In 2006, al-Qaida began to ramp up these tensions with targeted terror attacks. “A lot of people have asked me why I came back – everything is just a big mess here. But even if life would have been simpler as a refugee in Europe, Iraq is full of inspiring stories that I want to tell.” Today, she works as a filmmaker, and her current project tells the story of three Arab women fleeing their home.
Eighty eight projects applied for Goethe Institut grants, which were only intended to provide seed funding, says Thomas Koessler. He is the head of the Goethe office in Iraq, which is based in Erbil. In the end, 24 were chosen. "The funding pot is not huge; we had a total of 80,000 euros to distribute. It was more about providing impetus, and saying: you can get something off the ground quickly here, without too much bureaucracy."
Spotlight Iraq an on-going project
Spotlight Iraq intends to fund more projects in the coming year, but the Goethe Institut sees its mission increasingly in motivating Iraqi partners to support exciting ideas themselves. “It isn’t the case that there isn’t any money in Iraq generally. The money is there, including in the Iraqi culture ministry.” The problem is that the processes for awarding financial support are far from transparent.
Money trickles away – this is an everyday problem in Iraq, which is theoretically a rich country. Corruption, religious divisions, unemployment and lack of prospects: the problems in Iraq have been the same for a long time. The artists here in the Ala Center have either incorporated them into their work, or are affected by them themselves: many have graduated from Iraqi universities or are still studying, but can only dream of landing a well-paid job.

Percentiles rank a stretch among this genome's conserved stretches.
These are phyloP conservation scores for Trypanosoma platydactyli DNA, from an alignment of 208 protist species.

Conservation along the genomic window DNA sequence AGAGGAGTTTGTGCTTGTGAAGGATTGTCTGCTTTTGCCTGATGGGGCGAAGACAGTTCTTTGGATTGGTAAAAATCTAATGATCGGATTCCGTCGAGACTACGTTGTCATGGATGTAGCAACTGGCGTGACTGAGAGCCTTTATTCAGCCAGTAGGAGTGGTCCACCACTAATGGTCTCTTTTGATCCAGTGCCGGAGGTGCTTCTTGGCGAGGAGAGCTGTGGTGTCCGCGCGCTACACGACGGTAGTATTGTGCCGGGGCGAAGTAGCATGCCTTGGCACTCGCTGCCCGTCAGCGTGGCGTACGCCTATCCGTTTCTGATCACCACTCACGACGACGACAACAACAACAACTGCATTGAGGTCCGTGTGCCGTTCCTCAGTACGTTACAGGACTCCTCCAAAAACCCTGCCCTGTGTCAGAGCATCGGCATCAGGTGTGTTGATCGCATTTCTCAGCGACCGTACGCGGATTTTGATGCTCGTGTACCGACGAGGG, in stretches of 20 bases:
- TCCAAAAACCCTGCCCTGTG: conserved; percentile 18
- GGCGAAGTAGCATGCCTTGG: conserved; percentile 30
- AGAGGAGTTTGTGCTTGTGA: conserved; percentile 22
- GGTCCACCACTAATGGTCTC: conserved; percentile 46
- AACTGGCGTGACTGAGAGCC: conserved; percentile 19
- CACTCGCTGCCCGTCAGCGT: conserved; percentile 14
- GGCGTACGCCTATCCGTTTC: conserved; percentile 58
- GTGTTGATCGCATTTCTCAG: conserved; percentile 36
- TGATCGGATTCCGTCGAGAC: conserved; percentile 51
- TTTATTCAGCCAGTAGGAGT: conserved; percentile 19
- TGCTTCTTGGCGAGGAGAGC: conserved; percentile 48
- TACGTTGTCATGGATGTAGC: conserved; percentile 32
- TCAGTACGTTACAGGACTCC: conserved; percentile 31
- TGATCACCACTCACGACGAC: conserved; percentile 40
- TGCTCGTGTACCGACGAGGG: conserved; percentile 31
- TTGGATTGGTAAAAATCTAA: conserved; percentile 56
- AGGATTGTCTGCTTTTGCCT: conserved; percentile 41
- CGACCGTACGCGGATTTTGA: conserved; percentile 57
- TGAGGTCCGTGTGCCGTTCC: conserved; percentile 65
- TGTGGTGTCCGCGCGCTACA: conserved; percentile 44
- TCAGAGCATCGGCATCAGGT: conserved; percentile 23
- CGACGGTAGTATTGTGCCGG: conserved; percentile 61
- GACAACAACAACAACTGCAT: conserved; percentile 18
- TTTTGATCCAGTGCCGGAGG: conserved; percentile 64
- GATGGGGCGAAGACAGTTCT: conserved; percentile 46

The spirit of Tahrir Square
The themes of the revolutionaries in the capital and other Iraqi cities are here in this room, too, finding their way into every conversation. The event was originally supposed to be held in Baghdad, but the security situation there was so unclear that the Goethe Institut moved it to Erbil at short notice.
The filmmaker Yasir Kareem regrets this fact, but also says: "That’s just one of the many contradictions in us, and in our country." In a short, fiery speech, he invokes the spirit of Tahrir Square: "To my mind, we’ve already won. On Tahrir Square I see the Iraq that I want, a homeland for all of us, at last." Huda al-Kadhimi agrees: "Everyone is united on Tahrir Square – here, we have finally overcome the divisions between Sunni and Shia or between north and south."
The resignation of prime minister Adil Abd al-Mahdi is the first step, says Hussein Muttar, a 21-year-old student. But others have to follow, because of the massacre in Nasiriyah, because of the tear-gas cartridges deliberately fired at people’s heads, because of the brutal violence of groups supporting Iran since day one of the revolution.
"People aren’t going to go home, we won’t run away. There are laws here in Iraq, too, we’re not in the jungle, we don’t live in a dictatorship any longer and Saddam Hussein is no longer with us. We aren’t just going to give up our rights."
© Qantara.de 2019
Translated from the German by Ruth Martin